Nothing like a good sex confessional to sell out a show on a Sunday night, and Brent Stansell knows it. For a very bold, very blue 75 minutes he sets up sordid stories like a funhouse, and we walk through each one with wide eyes and big goofy grins on our faces.
DC may be a business town, but we know when to let down our hair and loosen our ties. My Fabulous Sex Life is one of these occasions. The solo piece demands some depth of candor and humility from us, but the payoff is big fun and the communal vibe is palpable.
A California native, Stansell has been all around town as a performer and educator, and he has a knack for the group icebreaker. Upon entering The Shop, attendees have an anonymous sex survey in hand before they can put down their bags. Stansell keeps the mood informal, shaking hands and floating up and down the aisle, laughing with friends and gathering energy.
In theater, it helps to start off with a bang, but rarely has the adage been taken so literally. Stansell’s first jump is off the deep end, into his first gay sex party. This detailed misadventure entertains for its emotional complexity and agility (although there’s some physical agility in there as well), as Stansell chronicles his journey from self-consciousness to joy, to confusion, to jealousy, to initiative, to acceptance, and back to self-consciousness. Oh, the lifelong struggle to believe in yourself, especially when everyone’s staring at you naked!
With a sardonic smile and a little shrug, Stansell has set the tone for the evening. Years ago, he says, after his mother caught him with a Playgirl mag, she explained to him that sex is something special between two people who love each other very much. “Thankfully,” he sighs, “I grew up to learn that sex is like porn.”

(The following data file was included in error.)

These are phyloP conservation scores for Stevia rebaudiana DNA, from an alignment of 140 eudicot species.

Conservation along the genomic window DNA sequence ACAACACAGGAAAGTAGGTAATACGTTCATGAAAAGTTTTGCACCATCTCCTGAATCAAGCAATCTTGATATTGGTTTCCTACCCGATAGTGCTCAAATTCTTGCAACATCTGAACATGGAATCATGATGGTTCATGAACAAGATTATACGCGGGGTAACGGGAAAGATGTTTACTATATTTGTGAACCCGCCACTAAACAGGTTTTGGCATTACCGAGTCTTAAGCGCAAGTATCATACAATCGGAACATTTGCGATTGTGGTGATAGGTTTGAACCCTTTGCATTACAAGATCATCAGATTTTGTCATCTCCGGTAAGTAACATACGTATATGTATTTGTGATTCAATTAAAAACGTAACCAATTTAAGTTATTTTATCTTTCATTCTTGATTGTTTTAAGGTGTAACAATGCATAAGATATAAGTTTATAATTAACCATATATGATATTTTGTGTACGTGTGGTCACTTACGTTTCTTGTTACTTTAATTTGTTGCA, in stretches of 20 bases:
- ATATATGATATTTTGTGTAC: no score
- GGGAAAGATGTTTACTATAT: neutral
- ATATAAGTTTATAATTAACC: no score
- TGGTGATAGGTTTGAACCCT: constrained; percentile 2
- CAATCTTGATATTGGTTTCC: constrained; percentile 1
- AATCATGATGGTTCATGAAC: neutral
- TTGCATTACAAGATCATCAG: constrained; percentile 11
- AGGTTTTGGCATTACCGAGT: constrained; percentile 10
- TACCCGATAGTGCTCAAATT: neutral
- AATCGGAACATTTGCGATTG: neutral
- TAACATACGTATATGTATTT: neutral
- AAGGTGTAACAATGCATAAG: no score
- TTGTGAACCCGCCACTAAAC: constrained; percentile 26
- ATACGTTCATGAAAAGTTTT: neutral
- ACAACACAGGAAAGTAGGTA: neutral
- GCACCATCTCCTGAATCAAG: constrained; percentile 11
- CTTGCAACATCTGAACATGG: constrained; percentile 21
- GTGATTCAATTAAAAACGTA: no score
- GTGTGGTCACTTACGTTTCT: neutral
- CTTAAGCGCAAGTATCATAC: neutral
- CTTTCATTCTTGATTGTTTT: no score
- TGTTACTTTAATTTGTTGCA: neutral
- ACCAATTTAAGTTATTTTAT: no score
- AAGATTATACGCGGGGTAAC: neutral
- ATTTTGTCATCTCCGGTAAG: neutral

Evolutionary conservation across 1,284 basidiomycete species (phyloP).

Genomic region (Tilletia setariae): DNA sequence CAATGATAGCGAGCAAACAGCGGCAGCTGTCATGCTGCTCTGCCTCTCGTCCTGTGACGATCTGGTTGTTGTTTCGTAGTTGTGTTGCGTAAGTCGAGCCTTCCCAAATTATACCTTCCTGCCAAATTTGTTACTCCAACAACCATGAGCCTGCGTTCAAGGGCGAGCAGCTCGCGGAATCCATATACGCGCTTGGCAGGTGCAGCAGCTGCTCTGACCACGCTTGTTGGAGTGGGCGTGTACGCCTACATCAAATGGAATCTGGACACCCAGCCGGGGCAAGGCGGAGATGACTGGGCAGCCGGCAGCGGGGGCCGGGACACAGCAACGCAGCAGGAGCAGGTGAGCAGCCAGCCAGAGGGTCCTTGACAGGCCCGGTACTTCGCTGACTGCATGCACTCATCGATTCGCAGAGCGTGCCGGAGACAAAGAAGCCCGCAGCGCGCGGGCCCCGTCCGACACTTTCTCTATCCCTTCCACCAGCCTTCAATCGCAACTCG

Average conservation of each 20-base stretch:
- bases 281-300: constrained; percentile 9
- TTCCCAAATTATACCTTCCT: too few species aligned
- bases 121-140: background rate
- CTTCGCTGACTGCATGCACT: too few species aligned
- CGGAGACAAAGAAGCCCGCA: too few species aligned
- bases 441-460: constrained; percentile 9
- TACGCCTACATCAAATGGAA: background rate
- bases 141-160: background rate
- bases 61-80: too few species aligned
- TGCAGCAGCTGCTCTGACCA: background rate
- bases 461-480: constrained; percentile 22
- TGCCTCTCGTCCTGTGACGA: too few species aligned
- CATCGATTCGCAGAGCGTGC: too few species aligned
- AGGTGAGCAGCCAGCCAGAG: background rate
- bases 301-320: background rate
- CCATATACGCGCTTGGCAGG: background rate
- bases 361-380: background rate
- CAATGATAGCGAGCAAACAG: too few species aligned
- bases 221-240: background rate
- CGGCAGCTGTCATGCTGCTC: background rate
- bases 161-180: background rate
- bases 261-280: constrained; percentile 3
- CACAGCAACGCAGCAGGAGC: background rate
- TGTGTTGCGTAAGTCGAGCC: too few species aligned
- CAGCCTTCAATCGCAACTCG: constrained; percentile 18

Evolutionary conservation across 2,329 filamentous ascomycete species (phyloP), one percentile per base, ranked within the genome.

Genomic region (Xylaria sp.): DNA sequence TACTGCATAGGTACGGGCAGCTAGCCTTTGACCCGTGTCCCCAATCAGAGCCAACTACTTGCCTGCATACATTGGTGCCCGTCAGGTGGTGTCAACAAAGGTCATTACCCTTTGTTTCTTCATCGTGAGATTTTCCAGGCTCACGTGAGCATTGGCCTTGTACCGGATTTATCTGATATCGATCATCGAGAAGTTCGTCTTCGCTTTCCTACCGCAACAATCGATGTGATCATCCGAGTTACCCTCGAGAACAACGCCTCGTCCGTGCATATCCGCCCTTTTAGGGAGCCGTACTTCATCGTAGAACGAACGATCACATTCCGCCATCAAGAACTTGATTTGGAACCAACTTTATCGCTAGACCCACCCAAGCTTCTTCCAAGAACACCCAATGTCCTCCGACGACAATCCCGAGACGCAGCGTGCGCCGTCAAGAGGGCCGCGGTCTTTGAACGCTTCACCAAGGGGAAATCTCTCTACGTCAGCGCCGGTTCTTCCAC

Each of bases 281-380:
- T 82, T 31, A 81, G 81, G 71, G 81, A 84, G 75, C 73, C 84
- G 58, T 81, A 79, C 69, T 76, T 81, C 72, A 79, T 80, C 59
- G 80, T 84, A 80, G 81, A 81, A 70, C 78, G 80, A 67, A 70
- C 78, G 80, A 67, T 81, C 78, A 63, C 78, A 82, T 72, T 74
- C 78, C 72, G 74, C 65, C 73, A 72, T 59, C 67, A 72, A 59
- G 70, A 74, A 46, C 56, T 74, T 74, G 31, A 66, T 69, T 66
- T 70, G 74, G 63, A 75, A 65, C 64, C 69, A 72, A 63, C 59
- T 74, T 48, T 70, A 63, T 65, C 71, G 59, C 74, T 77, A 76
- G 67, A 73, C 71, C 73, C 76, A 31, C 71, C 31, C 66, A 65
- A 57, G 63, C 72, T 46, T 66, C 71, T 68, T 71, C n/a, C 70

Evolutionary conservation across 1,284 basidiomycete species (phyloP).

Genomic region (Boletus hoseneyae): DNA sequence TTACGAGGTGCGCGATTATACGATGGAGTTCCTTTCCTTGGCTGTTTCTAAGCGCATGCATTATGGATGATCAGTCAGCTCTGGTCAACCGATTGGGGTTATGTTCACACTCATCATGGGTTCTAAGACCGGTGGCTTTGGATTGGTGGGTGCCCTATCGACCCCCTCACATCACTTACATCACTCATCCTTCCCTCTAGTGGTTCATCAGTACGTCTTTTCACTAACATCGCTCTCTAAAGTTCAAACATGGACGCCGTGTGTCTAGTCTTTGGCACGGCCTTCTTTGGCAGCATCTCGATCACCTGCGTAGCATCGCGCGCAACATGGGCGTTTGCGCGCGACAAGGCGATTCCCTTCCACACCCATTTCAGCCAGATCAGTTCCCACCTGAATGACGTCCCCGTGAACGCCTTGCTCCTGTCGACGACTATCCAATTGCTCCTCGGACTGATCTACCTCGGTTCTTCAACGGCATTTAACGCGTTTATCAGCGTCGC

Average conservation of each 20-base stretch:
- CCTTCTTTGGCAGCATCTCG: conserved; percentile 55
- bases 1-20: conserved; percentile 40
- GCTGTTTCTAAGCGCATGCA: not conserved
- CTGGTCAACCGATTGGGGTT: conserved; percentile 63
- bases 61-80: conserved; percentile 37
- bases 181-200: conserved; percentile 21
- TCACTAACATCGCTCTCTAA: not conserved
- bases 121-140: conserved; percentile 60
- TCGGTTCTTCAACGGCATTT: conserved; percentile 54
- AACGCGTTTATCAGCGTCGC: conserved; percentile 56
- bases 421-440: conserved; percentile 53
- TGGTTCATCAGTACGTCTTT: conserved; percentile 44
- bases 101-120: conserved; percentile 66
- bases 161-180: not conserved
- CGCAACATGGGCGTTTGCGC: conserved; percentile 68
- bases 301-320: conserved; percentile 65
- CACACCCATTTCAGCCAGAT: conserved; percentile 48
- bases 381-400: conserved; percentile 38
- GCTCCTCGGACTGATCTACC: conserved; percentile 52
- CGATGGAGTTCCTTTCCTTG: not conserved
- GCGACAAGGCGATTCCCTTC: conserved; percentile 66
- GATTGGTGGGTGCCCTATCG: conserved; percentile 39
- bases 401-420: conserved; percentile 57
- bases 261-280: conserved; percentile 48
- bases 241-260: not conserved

For all the brash jokes, Stansell is all heart, and his interactive impulses keep the room engaged. He sidesteps cliché by parceling his coming-out story into flashcards, which circulate the audience through various narrators. Later, after some sobering moments (including a meditation on safety, standards, and HIV) the house lights come up and we play a few rounds of Overshare – truths about your sex life in exchange for fun prizes!
Stansell is also aided by a scene-stealing, irreverent series of projections. For one very funny sequence, he uses the back wall to flip through some childhood photos, with the verdict GAY overlaid, Perez style, over some extra-priceless imagery. Other sections like “Forgettable Encounters” and “Brent’s College To Do List” are, as expected, full of gems.
Stansell sends his clear plaintive tenor to the back row, to great effect. The best sequence of the night, however is wordless. We’re back in college with Brent, laptop on lap, gunning for an instant partner on Instant Messenger. The back wall captures the conversation, in which a mysterious hottie with a surprise fetish draws small, withering looks from Stansell’s face.
At moments, My Fabulous Sex Life lets the formula show. A few societal observations, such as a talk about how Reagan warped the rules of adolescence in the 1980s, feel like familiar ground – obligatory rather than particularly informative. Still, the curveballs far outnumber the straight shots, so we stay nicely surprised.
Brent Stansell’s show is candid with a capital “Can.” As in, yes we can talk about sex; yes we can shed some light on this great, big, scary, thrilling, heartbreaking, beautiful act. “Turns out people are much more frightened to talk about it then to have it,” Stansell says dryly, arching his eyebrows and checking in with us to confirm he’s right. And he is.